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Book: The Thirteenth Tale

September 29, 2009
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It seems like everyone else but me has read this book… and I can see why!

Wow, that was pretty darn good.
As usual, I remain disappointed in the spook-factor, but let me tell anyone considering whether or not to read this: READ IT. Especially if you are a book-lover, a Jane Eyre-lover, a Wuthering Heights-lover, or just plain love stories. I loved it, and it’s the sort of book that, as I mull it over, I’m loving even more as time goes on and I remember bits of story.

(I was only disappointed in the spook-factor because for some reason I was expecting something completely different from what this book actually is — it is a kind of ghost story, but mostly it’s just a plain old good story.)

This is one of those books which is very difficult to sum up, but very easy to love. A writer, Miss Margaret Lea, is contracted to write the biography of the nation’s most-beloved author, Vida Winter — an author shrouded in mystery and false ‘truths.’ As Margaret gets pulled into the story, a classic Gothic family mystery evolves. The storyteller, Vida Winter, is so compelling as a character. As Margaret gets to know her, she begins to grow attached… and so did I.

The mystery of the twin girls (Emmeline and Adeline) is twisted, crooked and puzzling. The Angelfield house is a classic haunted mansion, complete with wizened gardener and batty housekeeper. The twist at the end of the story is the sort that your mind has been puzzling out for the past few chapters but never quite got around to figuring out — and then, of course! All becomes clear.

I agree with Margaret: my favorite sorts of books are those where there is a clear beginning, middle, and end, and all the loose ends are all tied up. I totally appreciate modern novels with unsolved mysteries and gnawing heartaches that go on forever… but in my heart of hearts, I just like a good story, and I like to have my mind put at ease by the last page. As Margaret puts it, “… and you can tell how long you’ve got until the end of the mystery by feeling the thickness of pages left to go.” (something like that) This book was clearly written by someone who feels that way as well. In fact, at the end, all loose ends are tidily and delightfully tied up, and I closed the book with a light heart and a smile on my face.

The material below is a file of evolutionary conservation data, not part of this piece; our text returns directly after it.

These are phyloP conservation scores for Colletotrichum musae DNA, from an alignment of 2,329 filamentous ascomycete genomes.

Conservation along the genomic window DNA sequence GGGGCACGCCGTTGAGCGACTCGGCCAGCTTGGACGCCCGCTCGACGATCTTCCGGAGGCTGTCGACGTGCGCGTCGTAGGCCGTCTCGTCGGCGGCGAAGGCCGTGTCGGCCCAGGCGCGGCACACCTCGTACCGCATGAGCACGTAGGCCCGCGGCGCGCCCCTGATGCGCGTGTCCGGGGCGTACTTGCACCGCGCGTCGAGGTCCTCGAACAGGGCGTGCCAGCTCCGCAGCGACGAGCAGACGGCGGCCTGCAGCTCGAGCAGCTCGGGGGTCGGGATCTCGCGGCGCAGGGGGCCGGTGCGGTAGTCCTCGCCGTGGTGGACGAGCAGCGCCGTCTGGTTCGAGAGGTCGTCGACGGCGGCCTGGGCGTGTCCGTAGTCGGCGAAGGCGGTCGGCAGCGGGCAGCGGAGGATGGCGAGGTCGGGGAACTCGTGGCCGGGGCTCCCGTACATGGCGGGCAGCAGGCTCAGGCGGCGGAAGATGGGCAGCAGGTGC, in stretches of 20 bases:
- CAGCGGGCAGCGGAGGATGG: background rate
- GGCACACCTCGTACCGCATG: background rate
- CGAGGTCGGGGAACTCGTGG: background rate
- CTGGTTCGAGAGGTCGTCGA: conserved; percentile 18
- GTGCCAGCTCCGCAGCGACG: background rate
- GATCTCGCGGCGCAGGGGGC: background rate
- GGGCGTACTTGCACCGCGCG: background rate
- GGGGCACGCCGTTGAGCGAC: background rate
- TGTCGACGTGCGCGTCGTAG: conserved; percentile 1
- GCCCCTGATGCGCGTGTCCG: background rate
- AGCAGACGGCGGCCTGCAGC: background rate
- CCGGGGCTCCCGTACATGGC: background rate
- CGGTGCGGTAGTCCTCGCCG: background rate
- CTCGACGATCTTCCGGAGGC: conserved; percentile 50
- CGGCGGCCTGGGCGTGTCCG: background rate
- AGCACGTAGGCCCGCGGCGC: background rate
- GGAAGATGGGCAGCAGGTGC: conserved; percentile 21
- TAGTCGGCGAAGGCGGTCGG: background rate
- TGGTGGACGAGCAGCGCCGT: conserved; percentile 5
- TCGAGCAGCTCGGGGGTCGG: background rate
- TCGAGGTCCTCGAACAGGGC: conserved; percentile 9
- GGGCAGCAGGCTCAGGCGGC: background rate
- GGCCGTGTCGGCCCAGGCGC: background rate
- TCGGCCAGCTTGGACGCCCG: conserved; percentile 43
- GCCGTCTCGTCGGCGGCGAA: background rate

Which is not to say that this was a ‘light’ read at all — no, it had some pretty heavy family drama (very Gothic, as I’ve said). I really adored all the parallels to the classics so frequently mentioned. This is a book for book-lovers, clearly written by a book-lover. I understood Margaret’s and Vida’s passion for books so clearly. At one point, Vida poses a hypothetical question to Margaret: If someone, a stranger, were systematically destroying all your favorite, beloved books — every single copy in the whole world — how long would it take before you killed them to stop the destruction? Margaret implies to Vida that she would not take the stranger’s life to save the books. But she lied. And I loved that.

It’s funny that this book reminded me of some other book… or perhaps many other books… it’s like all my old favorites wrapped up and retold with a fresh twist and a wounded narrator.

While not exactly spooky (though definitely atmospheric), clearly this is a sort of ghost story, and certainly RIP-worthy. I only wish it had been cold and raining as I snuggled in front of the fire, with a large pot of tea next to me. I could have devoured it in a single day.

Has Diane Setterfield written anything else? Clearly she has promise if this was her first novel. I really loved it. I like to leave a long time before I re-read books… but I don’t know if I’ll be able to wait more than a year or two to reread this one.

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